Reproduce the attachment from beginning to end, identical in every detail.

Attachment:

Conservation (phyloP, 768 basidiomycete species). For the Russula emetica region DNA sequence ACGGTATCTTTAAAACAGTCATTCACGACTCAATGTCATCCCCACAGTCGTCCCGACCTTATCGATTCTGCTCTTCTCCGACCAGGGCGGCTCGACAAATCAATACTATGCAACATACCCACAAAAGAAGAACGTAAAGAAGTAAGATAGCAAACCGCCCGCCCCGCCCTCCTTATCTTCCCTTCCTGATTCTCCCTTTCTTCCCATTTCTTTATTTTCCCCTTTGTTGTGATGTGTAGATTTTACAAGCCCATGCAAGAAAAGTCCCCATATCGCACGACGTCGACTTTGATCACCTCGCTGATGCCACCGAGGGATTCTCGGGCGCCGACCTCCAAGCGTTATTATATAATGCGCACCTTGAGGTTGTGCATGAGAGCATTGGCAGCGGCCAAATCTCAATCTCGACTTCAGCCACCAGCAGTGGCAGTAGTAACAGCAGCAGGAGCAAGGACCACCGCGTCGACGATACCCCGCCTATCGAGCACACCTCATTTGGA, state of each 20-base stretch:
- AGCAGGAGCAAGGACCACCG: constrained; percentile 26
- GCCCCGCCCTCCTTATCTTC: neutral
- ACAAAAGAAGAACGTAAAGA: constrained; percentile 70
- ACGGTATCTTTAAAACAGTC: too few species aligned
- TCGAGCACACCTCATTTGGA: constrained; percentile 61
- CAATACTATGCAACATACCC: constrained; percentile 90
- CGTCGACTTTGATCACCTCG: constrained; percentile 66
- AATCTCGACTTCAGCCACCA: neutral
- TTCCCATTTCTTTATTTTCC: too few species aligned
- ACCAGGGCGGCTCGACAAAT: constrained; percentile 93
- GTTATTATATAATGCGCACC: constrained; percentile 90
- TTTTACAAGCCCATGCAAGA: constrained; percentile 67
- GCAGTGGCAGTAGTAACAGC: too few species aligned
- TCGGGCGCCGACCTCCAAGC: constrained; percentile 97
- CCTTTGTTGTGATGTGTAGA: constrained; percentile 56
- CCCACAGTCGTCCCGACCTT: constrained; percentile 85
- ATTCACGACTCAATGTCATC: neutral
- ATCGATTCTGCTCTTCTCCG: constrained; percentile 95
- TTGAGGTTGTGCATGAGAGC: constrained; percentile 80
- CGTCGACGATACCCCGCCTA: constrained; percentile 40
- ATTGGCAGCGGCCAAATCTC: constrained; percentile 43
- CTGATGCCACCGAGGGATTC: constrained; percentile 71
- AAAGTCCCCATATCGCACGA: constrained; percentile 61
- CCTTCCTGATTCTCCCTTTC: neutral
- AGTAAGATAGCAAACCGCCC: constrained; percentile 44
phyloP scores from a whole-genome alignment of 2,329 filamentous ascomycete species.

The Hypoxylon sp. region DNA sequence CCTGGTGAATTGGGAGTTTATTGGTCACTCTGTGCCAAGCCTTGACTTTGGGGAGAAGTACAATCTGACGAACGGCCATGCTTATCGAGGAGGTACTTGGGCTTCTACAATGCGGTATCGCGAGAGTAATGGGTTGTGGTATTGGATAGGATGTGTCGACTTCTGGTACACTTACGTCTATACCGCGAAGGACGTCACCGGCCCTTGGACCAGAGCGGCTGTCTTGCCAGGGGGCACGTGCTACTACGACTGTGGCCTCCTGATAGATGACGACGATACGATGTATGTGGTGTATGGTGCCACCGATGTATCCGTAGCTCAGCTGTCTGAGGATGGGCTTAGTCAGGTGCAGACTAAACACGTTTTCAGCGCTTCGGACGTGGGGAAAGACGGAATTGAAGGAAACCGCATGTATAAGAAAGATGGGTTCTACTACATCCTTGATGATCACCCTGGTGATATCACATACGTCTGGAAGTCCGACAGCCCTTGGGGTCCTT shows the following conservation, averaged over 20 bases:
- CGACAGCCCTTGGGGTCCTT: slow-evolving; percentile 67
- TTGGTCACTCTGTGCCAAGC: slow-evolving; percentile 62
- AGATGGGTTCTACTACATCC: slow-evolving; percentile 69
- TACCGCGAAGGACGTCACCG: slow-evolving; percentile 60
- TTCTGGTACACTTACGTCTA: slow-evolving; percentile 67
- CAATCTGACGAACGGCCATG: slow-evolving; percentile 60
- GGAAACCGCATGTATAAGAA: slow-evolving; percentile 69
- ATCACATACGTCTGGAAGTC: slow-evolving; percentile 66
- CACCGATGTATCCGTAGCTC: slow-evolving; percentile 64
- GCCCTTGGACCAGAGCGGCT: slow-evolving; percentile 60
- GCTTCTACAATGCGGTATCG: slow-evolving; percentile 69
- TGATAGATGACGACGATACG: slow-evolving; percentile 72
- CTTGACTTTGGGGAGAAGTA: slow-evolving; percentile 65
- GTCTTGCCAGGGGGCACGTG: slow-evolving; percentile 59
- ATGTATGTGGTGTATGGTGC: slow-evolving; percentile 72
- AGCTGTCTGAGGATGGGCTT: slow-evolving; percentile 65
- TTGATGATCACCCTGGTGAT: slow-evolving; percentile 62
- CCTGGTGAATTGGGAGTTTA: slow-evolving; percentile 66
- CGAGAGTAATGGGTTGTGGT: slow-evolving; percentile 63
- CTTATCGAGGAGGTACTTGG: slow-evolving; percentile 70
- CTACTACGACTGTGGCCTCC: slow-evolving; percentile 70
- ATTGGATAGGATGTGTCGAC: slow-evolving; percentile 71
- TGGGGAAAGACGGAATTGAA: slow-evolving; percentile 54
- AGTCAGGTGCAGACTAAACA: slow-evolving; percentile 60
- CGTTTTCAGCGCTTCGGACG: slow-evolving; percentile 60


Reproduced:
Conservation (phyloP, 768 basidiomycete species). For the Russula emetica region DNA sequence ACGGTATCTTTAAAACAGTCATTCACGACTCAATGTCATCCCCACAGTCGTCCCGACCTTATCGATTCTGCTCTTCTCCGACCAGGGCGGCTCGACAAATCAATACTATGCAACATACCCACAAAAGAAGAACGTAAAGAAGTAAGATAGCAAACCGCCCGCCCCGCCCTCCTTATCTTCCCTTCCTGATTCTCCCTTTCTTCCCATTTCTTTATTTTCCCCTTTGTTGTGATGTGTAGATTTTACAAGCCCATGCAAGAAAAGTCCCCATATCGCACGACGTCGACTTTGATCACCTCGCTGATGCCACCGAGGGATTCTCGGGCGCCGACCTCCAAGCGTTATTATATAATGCGCACCTTGAGGTTGTGCATGAGAGCATTGGCAGCGGCCAAATCTCAATCTCGACTTCAGCCACCAGCAGTGGCAGTAGTAACAGCAGCAGGAGCAAGGACCACCGCGTCGACGATACCCCGCCTATCGAGCACACCTCATTTGGA, state of each 20-base stretch:
- AGCAGGAGCAAGGACCACCG: constrained; percentile 26
- GCCCCGCCCTCCTTATCTTC: neutral
- ACAAAAGAAGAACGTAAAGA: constrained; percentile 70
- ACGGTATCTTTAAAACAGTC: too few species aligned
- TCGAGCACACCTCATTTGGA: constrained; percentile 61
- CAATACTATGCAACATACCC: constrained; percentile 90
- CGTCGACTTTGATCACCTCG: constrained; percentile 66
- AATCTCGACTTCAGCCACCA: neutral
- TTCCCATTTCTTTATTTTCC: too few species aligned
- ACCAGGGCGGCTCGACAAAT: constrained; percentile 93
- GTTATTATATAATGCGCACC: constrained; percentile 90
- TTTTACAAGCCCATGCAAGA: constrained; percentile 67
- GCAGTGGCAGTAGTAACAGC: too few species aligned
- TCGGGCGCCGACCTCCAAGC: constrained; percentile 97
- CCTTTGTTGTGATGTGTAGA: constrained; percentile 56
- CCCACAGTCGTCCCGACCTT: constrained; percentile 85
- ATTCACGACTCAATGTCATC: neutral
- ATCGATTCTGCTCTTCTCCG: constrained; percentile 95
- TTGAGGTTGTGCATGAGAGC: constrained; percentile 80
- CGTCGACGATACCCCGCCTA: constrained; percentile 40
- ATTGGCAGCGGCCAAATCTC: constrained; percentile 43
- CTGATGCCACCGAGGGATTC: constrained; percentile 71
- AAAGTCCCCATATCGCACGA: constrained; percentile 61
- CCTTCCTGATTCTCCCTTTC: neutral
- AGTAAGATAGCAAACCGCCC: constrained; percentile 44
phyloP scores from a whole-genome alignment of 2,329 filamentous ascomycete species.

The Hypoxylon sp. region DNA sequence CCTGGTGAATTGGGAGTTTATTGGTCACTCTGTGCCAAGCCTTGACTTTGGGGAGAAGTACAATCTGACGAACGGCCATGCTTATCGAGGAGGTACTTGGGCTTCTACAATGCGGTATCGCGAGAGTAATGGGTTGTGGTATTGGATAGGATGTGTCGACTTCTGGTACACTTACGTCTATACCGCGAAGGACGTCACCGGCCCTTGGACCAGAGCGGCTGTCTTGCCAGGGGGCACGTGCTACTACGACTGTGGCCTCCTGATAGATGACGACGATACGATGTATGTGGTGTATGGTGCCACCGATGTATCCGTAGCTCAGCTGTCTGAGGATGGGCTTAGTCAGGTGCAGACTAAACACGTTTTCAGCGCTTCGGACGTGGGGAAAGACGGAATTGAAGGAAACCGCATGTATAAGAAAGATGGGTTCTACTACATCCTTGATGATCACCCTGGTGATATCACATACGTCTGGAAGTCCGACAGCCCTTGGGGTCCTT shows the following conservation, averaged over 20 bases:
- CGACAGCCCTTGGGGTCCTT: slow-evolving; percentile 67
- TTGGTCACTCTGTGCCAAGC: slow-evolving; percentile 62
- AGATGGGTTCTACTACATCC: slow-evolving; percentile 69
- TACCGCGAAGGACGTCACCG: slow-evolving; percentile 60
- TTCTGGTACACTTACGTCTA: slow-evolving; percentile 67
- CAATCTGACGAACGGCCATG: slow-evolving; percentile 60
- GGAAACCGCATGTATAAGAA: slow-evolving; percentile 69
- ATCACATACGTCTGGAAGTC: slow-evolving; percentile 66
- CACCGATGTATCCGTAGCTC: slow-evolving; percentile 64
- GCCCTTGGACCAGAGCGGCT: slow-evolving; percentile 60
- GCTTCTACAATGCGGTATCG: slow-evolving; percentile 69
- TGATAGATGACGACGATACG: slow-evolving; percentile 72
- CTTGACTTTGGGGAGAAGTA: slow-evolving; percentile 65
- GTCTTGCCAGGGGGCACGTG: slow-evolving; percentile 59
- ATGTATGTGGTGTATGGTGC: slow-evolving; percentile 72
- AGCTGTCTGAGGATGGGCTT: slow-evolving; percentile 65
- TTGATGATCACCCTGGTGAT: slow-evolving; percentile 62
- CCTGGTGAATTGGGAGTTTA: slow-evolving; percentile 66
- CGAGAGTAATGGGTTGTGGT: slow-evolving; percentile 63
- CTTATCGAGGAGGTACTTGG: slow-evolving; percentile 70
- CTACTACGACTGTGGCCTCC: slow-evolving; percentile 70
- ATTGGATAGGATGTGTCGAC: slow-evolving; percentile 71
- TGGGGAAAGACGGAATTGAA: slow-evolving; percentile 54
- AGTCAGGTGCAGACTAAACA: slow-evolving; percentile 60
- CGTTTTCAGCGCTTCGGACG: slow-evolving; percentile 60